Yahoo’s Cookie Monster

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Information is now seeping out from Yahoo providing some details of the methods used to comprise the accounts of over 1 billion user accounts. In a press release, Yahoo said their investigation has revealed that “unauthorised third parties” lifted names, email addresses, telephone numbers, dates of birth, hashed passwords and in some cases encrypted or unencrypted security questions and answers from the hacked email accounts

Accounts in the specialist and general media mention the use of “forged cookies” which were used to login and acquire this information belonging to millions of accounts, allowing them to bypass the users “real” password.

Cookies are basically small pieces of text that are sent to the Web client browser by a server. Each time the server is accessed via the browser, the information in the cookie is used to perform a specific function such as authentication, tracking, as well as maintaining specific information about the user such as their site preference. The point of many cookies is to improve the user experience by relieving the user of typing in the same information every time they visit a site or land on a particular web page.  Nearly everyone has cookies in their browser – if you have ever visited a site and you user id and password have been automatically populated – that’s a cookie at work.


This article was written by Steve Dance who is the managing partner of RiskCentric

RiskCentric provide automated management systems, education and awareness management solutions for business continuity, cyber security, regulatory and standards compliance


 

But let’s hold on for a moment: how do you forge a cookie? There are several ways:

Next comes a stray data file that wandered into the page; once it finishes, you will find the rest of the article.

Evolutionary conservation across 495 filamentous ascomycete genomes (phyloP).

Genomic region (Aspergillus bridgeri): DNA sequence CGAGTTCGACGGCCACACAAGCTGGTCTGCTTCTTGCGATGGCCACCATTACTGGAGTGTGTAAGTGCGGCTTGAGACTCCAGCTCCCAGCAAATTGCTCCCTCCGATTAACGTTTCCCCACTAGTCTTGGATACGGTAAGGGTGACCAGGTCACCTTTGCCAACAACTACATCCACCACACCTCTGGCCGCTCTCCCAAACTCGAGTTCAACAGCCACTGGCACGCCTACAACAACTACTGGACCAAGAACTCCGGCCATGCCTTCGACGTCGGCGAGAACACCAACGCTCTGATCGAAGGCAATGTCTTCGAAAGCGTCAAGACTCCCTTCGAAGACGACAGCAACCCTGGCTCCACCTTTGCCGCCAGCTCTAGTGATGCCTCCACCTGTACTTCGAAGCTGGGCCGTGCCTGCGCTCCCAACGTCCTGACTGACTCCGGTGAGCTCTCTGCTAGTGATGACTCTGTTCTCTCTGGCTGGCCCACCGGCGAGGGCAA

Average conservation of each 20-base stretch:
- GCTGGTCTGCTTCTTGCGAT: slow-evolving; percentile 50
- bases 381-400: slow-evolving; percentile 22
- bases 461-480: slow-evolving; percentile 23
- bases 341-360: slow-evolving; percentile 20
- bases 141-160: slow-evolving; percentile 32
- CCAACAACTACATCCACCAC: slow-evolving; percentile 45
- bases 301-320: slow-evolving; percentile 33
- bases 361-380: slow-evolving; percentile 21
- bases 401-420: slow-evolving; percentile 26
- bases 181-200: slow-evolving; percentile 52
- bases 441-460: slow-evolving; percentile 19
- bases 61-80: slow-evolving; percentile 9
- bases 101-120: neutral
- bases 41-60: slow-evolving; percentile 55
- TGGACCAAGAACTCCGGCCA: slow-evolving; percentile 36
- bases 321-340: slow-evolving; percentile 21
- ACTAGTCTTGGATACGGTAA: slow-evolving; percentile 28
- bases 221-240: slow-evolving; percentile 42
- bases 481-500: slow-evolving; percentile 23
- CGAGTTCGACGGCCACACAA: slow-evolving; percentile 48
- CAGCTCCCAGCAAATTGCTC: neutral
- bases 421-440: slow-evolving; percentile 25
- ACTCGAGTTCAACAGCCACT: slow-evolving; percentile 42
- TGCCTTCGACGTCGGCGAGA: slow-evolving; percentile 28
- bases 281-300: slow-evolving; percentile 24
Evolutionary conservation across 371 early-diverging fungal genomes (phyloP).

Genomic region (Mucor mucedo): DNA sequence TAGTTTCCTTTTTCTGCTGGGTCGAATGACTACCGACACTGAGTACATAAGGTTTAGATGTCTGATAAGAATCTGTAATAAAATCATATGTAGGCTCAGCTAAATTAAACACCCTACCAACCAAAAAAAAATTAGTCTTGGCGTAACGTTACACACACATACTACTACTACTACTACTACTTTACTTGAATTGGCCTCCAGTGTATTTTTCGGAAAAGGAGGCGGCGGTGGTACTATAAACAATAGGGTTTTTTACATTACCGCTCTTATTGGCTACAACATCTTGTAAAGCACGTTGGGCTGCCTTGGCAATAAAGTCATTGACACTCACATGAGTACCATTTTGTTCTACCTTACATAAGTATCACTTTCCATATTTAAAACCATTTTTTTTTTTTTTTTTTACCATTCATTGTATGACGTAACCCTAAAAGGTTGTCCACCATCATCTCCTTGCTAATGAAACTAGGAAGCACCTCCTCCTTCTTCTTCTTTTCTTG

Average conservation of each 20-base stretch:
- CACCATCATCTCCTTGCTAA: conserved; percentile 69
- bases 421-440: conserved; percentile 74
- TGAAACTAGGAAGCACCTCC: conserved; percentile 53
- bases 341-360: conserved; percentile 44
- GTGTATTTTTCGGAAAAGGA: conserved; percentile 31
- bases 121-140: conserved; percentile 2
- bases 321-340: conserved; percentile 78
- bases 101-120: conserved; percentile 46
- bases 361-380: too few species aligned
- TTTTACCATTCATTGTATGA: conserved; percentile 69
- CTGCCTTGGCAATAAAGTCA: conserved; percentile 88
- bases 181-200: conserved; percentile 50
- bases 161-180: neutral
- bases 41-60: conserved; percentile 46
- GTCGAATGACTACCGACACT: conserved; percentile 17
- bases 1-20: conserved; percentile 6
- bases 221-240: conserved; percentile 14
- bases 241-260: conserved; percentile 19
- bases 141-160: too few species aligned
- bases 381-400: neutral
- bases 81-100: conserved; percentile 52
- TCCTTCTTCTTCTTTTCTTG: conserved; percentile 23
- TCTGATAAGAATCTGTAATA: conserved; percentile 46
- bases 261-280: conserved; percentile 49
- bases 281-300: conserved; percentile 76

1. You can “reverse engineer” them by brute force. If you can get someone to visit your website and then have some code to find “interesting” cookies that might contain user ids and passwords,  you could then start a “cookie cracking” process to make some sense of them and maybe compromise the users logins.
  2. You can steal them: Here, the attacker posts an auction that includes a link to what is advertised to be additional pictures or information about the object in the auction. Instead, when users click on the link, their cookie for the auction Web site is sent to the attacker’s server, where a CGI script logs the information. Now the attacker can look through the list of cookies and pick some of the most recent cookies to use to try to log in to the auction site and spoof the user.

These might be an option if you were targeting one or more specific individuals – but for millions?  and why would you just end up with the details of accounts at one internet service provider.

Another option would be to target an organisation that you know has millions of users and then “hijack” their means of generating their cookies. Do that and once armed with a user id (aka email address) and you have the capability to compromise millions of accounts.  The word is out there that this was the technique used by the hackers – they managed to find and copy the code used by Yahoo to generate cookies and “fool” the Yahoo systems into believing that bona fide users were accessing their accounts.  This would explain the vast number of successfully hacked accounts.

Yahoo have stated that they have dealt with this issue and that it is no longer possible to create forged cookies for their services.  However, Jeremiah Grossman, chief of security at SentinelOne, told NBC News that “usually this type of forged cookie hack is extremely difficult,” and it would “only be possible after a very deep hack” into a website. The question still remains – how the attackers got so deep into Yahoo’s systems to access this code so there’s still plenty of answers required on this one.